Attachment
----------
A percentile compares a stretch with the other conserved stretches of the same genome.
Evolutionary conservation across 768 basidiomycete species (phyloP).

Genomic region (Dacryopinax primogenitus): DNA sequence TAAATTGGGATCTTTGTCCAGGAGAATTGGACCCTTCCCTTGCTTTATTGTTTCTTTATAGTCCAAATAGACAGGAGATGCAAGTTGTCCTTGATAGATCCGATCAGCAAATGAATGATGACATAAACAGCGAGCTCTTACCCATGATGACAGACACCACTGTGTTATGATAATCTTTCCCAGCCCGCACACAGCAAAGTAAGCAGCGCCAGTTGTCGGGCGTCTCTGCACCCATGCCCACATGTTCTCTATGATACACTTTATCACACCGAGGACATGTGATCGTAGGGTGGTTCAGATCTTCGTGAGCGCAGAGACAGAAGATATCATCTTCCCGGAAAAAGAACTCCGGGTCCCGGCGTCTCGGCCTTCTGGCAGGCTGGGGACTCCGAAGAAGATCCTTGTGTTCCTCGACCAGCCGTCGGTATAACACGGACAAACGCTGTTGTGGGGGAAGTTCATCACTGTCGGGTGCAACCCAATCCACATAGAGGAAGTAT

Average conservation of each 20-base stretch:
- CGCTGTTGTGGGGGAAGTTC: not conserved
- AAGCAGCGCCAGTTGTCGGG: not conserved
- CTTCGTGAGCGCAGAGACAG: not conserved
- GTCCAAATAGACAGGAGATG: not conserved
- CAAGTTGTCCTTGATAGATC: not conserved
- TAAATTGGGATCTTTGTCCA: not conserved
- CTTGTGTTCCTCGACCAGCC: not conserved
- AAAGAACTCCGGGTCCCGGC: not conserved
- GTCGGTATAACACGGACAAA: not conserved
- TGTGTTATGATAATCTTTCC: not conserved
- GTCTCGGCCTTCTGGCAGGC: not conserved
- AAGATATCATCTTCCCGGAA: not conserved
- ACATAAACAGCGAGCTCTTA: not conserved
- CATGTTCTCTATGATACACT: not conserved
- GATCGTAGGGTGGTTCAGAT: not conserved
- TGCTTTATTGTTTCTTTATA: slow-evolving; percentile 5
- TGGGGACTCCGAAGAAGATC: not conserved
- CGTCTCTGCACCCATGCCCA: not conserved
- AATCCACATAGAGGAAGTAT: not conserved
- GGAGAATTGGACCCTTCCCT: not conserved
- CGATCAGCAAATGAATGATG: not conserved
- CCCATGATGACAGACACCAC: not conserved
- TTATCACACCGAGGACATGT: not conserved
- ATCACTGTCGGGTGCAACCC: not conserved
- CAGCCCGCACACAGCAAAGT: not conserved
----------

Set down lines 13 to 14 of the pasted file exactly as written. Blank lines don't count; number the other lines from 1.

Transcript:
- GTCGGTATAACACGGACAAA: not conserved
- TGTGTTATGATAATCTTTCC: not conserved